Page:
At first he was accused of smuggling heroin after officials found
pills in an unmarked container that turned out to be jet-lag medicine
sold freely over the counter in Dubai and the US.

He was strip-searched. Officials claimed to have found a trace of
hashish in his bag and detained him. He was asked to sign letters in
Arabic, which he could not read. Only after being told that he would
at once be deported if he signed did he do so, but he wrote ?under
duress? beneath each signature.

Instead of being deported he was put in solitary confinement. Because
he was dehydrated and forbidden from drinking he was only able to
produce a urine sample after eight hours.

Last year 59 British people were detained in Dubai over drugs
offences, and so far this year the figure is nine, according to the
Foreign Office. Keith Brown served nine months after customs officers
found a 0.003 gram trace of cannabis stuck to his shoe. This month
the BBC Radio 1 DJ Grooverider, whose real name is Raymond Bingham,
started a four-year sentence for possessing 2.16 grams of cannabis.

Fair Trials said the list of prohibited substances included everything
from antidepressants to a cough medicine for children. Even those in
Dubai on transit to another destination can be arrested under the
regulations.

Mr Le Huy denies that there were ever any drugs on his person.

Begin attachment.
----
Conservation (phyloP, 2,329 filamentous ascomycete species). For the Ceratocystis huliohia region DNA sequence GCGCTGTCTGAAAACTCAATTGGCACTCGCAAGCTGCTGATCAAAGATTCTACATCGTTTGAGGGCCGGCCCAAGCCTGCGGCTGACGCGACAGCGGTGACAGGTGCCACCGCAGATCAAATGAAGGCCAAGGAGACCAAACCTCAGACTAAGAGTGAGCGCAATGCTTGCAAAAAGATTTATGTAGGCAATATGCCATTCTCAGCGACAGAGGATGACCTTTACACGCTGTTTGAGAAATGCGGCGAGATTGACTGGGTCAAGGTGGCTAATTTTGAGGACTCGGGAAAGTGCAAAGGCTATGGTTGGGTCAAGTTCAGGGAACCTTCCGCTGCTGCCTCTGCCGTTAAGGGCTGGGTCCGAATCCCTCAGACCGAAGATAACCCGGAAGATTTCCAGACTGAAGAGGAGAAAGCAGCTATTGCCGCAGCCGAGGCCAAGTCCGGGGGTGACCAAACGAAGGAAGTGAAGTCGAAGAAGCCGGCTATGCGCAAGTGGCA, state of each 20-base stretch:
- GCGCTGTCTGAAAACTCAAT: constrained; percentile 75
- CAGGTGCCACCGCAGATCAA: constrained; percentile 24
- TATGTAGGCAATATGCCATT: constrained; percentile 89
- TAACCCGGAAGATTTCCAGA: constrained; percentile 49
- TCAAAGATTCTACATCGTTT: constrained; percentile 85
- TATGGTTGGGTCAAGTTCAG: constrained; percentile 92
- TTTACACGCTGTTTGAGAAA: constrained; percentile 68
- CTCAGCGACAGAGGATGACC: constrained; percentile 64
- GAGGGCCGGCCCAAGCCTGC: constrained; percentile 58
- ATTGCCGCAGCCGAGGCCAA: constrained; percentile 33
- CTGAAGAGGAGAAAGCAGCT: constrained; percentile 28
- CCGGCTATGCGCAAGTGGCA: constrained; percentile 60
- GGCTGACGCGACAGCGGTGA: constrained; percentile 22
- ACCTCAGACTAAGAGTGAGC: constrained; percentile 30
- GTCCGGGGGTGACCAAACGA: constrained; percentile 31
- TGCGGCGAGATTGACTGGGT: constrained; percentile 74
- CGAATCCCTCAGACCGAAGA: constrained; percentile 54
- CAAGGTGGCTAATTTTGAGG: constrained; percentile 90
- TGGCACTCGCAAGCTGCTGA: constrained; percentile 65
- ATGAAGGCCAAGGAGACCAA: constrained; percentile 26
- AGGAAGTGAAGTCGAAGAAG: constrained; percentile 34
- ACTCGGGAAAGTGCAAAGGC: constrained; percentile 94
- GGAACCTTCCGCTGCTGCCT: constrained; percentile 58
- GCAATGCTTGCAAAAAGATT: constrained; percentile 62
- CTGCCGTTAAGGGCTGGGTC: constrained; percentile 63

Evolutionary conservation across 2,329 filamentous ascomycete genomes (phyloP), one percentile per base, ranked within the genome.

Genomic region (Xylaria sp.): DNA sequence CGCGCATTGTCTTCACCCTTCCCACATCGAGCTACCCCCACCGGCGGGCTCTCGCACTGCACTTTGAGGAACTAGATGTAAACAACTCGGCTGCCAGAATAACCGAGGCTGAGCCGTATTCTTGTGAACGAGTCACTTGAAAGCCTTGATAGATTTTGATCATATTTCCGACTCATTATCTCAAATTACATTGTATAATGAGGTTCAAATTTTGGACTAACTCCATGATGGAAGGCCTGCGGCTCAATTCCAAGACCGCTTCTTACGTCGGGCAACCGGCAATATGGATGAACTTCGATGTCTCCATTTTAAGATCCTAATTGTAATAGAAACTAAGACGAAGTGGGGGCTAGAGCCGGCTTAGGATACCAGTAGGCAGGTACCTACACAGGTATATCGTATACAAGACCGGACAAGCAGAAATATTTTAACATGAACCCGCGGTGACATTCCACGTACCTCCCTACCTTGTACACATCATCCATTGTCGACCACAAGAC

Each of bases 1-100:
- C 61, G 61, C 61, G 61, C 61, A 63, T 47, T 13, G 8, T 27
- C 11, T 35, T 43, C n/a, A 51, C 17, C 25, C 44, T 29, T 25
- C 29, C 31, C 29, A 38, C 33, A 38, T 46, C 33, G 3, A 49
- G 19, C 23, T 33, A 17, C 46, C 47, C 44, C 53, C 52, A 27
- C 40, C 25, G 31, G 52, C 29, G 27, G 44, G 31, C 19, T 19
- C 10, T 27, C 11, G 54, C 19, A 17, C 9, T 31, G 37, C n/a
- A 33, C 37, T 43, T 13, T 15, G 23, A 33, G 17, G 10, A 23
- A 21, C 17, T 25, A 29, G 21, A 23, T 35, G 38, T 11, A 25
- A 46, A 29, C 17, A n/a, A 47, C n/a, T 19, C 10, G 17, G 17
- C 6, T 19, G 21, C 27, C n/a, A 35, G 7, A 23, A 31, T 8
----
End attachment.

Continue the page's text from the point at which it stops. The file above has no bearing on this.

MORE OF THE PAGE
?Hashish isn?t something available in my social circle ? the idea it
was in my bag is absolutely ludicrous,? he says.

He was pressed by the authorities to plead guilty, but his refusal
left him in a legal limbo. After a persistent campaign by his friends
in Britain and after negotiations with his lawyer in the UAE, the
Dubai authorities agreed to drop the investigation.

He had initially spent two weeks at the airport jail, where
he couldn?t shower because of the condition of the bathrooms.
To compensate, he ?discovered the magic of Dettol?, using the
disinfectant to shower.

At Dubai Central Jail he suffered even worse conditions. Inmates slept
eight to a cell. Because of the poor food he lost 15 kilograms in
weight (more than two stone). ?Every day was a bad day when you wake
up and realise, ?I?m still here.? ? When he was finally released,
he was taken to a police station to pick up his passport, only for
detectives to put him in a bloodstained cell for another four hours.

During the six weeks he had found solace in the company of other
English-speaking inmates such as Grooverider. Mr Le Huy said that
foreign inmates were treated with ?distant contempt? by guards,
who ?played mind games? with them. ?They?d ask us to go out in the
courtyard at 1am, then take four hours to search all our cells. There
was a lad from London who had a bronchial infection. They made him
wait in the rain for four hours even after we asked the guards if he
could stand in the corridor.?

?The laws and punishments of a nation are theirs to set,? he
emphasised, adding: ?My point is that you will be detained for a
minimum of 21 days if they suspect you of anything, whether or not
you?re innocent.?